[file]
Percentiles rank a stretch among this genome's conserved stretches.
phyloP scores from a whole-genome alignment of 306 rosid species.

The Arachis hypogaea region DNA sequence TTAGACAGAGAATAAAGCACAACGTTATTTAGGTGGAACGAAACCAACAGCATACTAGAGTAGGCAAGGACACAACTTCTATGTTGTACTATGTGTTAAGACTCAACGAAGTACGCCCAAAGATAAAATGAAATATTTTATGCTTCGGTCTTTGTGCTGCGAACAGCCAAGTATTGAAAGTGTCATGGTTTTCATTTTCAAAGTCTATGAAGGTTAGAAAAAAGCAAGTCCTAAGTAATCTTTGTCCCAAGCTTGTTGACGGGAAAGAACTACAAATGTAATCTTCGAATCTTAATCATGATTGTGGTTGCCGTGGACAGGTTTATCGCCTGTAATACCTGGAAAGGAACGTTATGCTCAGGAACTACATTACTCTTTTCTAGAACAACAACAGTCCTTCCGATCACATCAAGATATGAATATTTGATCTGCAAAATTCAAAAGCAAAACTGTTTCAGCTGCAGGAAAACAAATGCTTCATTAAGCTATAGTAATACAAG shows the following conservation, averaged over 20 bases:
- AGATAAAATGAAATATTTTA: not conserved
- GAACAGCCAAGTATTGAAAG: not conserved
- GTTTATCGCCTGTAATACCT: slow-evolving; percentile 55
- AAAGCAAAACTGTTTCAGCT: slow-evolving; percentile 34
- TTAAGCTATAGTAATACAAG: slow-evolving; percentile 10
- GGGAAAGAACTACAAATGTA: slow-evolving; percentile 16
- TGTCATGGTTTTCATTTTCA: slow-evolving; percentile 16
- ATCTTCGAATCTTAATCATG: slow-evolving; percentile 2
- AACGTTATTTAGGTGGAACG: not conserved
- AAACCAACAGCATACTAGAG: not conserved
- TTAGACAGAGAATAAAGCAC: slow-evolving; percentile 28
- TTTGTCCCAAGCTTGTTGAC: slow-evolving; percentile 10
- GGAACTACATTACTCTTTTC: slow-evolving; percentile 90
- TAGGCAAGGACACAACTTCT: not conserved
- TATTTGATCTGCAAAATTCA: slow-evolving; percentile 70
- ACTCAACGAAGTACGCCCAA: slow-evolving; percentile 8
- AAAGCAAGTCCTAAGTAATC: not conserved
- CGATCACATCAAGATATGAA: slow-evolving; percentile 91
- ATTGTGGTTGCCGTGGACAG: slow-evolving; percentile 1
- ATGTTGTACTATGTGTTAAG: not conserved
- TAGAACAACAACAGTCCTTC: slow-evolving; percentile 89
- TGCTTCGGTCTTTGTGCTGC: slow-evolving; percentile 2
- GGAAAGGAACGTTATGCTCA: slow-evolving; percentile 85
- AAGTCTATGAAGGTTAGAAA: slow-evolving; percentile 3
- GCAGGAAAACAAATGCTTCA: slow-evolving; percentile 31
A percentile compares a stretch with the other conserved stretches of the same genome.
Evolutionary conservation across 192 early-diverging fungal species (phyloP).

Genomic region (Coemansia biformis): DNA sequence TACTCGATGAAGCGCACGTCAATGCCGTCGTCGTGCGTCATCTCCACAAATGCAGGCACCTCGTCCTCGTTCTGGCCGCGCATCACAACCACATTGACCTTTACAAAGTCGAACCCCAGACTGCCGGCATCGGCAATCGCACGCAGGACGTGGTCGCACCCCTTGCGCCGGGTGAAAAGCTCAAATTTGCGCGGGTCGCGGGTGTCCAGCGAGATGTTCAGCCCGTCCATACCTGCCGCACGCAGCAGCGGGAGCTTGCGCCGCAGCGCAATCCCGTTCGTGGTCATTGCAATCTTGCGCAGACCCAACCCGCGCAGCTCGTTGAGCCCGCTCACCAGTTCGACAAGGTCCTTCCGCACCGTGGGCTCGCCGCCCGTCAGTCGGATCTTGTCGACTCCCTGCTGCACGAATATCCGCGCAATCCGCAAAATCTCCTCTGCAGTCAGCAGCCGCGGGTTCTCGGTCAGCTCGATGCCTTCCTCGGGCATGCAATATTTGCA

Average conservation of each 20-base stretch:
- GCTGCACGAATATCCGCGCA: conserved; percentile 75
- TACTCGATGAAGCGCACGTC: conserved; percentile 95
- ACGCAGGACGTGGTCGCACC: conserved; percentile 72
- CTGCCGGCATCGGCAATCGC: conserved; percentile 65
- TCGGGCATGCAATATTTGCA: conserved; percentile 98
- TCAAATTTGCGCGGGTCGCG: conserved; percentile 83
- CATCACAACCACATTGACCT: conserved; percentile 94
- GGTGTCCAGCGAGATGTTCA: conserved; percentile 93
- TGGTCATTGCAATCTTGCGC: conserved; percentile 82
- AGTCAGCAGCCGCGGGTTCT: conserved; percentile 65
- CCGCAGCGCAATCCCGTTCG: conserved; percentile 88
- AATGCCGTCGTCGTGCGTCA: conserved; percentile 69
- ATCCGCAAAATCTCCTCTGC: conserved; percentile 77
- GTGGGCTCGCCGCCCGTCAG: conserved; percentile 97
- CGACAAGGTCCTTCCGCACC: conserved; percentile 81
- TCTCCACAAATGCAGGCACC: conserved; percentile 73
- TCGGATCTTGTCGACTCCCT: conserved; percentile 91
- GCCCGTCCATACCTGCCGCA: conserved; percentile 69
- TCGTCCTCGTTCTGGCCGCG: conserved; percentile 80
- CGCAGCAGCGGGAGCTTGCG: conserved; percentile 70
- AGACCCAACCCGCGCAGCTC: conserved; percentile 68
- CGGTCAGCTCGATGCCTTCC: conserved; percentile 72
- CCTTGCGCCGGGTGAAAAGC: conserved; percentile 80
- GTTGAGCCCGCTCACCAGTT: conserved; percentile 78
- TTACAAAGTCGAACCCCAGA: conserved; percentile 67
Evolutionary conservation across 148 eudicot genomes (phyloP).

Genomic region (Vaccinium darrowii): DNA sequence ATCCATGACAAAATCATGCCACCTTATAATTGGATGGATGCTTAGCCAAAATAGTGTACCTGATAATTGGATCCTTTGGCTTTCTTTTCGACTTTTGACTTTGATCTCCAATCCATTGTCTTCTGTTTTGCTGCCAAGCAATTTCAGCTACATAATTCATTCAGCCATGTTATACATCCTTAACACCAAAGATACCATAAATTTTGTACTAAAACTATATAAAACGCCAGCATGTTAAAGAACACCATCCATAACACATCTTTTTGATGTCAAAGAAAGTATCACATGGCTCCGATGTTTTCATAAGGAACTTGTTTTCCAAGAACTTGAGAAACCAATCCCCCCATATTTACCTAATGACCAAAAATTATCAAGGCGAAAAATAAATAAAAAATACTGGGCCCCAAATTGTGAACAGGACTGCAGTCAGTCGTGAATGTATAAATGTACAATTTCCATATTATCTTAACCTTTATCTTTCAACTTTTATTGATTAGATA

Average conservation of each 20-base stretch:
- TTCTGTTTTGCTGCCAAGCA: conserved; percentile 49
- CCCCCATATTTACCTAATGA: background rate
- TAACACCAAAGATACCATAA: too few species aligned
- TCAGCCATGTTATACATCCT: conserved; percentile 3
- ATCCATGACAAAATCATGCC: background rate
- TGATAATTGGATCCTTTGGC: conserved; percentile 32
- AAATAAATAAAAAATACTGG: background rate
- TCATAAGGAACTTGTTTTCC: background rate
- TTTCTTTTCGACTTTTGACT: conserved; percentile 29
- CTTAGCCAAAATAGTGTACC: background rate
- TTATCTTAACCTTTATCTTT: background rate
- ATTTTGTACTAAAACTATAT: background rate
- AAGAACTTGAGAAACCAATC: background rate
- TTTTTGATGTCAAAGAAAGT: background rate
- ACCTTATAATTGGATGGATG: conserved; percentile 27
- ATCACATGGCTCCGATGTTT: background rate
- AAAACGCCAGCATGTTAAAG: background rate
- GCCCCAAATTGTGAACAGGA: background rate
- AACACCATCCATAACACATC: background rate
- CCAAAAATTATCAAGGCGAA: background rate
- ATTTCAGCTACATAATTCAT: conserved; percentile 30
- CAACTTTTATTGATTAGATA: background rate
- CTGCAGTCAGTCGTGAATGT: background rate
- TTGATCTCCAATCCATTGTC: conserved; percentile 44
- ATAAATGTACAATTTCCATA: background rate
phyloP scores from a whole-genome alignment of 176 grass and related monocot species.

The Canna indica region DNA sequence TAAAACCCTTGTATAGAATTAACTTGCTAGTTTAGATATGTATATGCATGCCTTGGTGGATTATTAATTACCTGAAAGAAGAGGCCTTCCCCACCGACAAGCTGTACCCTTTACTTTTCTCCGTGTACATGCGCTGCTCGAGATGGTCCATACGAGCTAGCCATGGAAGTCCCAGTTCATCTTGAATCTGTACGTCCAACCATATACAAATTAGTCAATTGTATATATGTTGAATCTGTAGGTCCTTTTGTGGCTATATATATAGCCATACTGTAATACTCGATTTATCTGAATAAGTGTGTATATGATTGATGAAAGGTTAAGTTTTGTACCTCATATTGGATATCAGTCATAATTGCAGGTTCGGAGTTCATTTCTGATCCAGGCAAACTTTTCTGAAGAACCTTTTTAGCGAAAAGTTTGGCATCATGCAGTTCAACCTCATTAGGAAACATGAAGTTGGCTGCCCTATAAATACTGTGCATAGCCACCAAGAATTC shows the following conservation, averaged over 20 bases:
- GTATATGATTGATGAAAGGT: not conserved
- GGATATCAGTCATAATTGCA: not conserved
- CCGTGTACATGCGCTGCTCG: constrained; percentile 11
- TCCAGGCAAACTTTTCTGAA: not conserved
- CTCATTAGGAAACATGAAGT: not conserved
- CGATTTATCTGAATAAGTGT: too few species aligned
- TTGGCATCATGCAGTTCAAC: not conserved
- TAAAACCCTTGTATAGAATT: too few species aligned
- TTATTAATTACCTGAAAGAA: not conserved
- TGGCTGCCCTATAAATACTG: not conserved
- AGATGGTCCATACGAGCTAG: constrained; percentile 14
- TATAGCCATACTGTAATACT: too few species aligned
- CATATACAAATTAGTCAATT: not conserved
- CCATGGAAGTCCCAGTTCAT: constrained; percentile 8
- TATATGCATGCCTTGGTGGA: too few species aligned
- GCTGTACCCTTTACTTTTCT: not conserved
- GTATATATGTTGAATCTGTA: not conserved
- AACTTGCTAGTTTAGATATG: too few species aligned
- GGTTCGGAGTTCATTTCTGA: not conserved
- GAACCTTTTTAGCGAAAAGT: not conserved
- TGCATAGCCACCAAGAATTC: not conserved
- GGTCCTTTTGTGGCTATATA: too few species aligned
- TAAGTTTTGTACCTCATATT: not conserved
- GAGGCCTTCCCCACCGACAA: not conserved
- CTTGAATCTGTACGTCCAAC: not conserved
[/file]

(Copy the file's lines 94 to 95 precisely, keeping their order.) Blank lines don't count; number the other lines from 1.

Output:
- TTGGCATCATGCAGTTCAAC: not conserved
- TAAAACCCTTGTATAGAATT: too few species aligned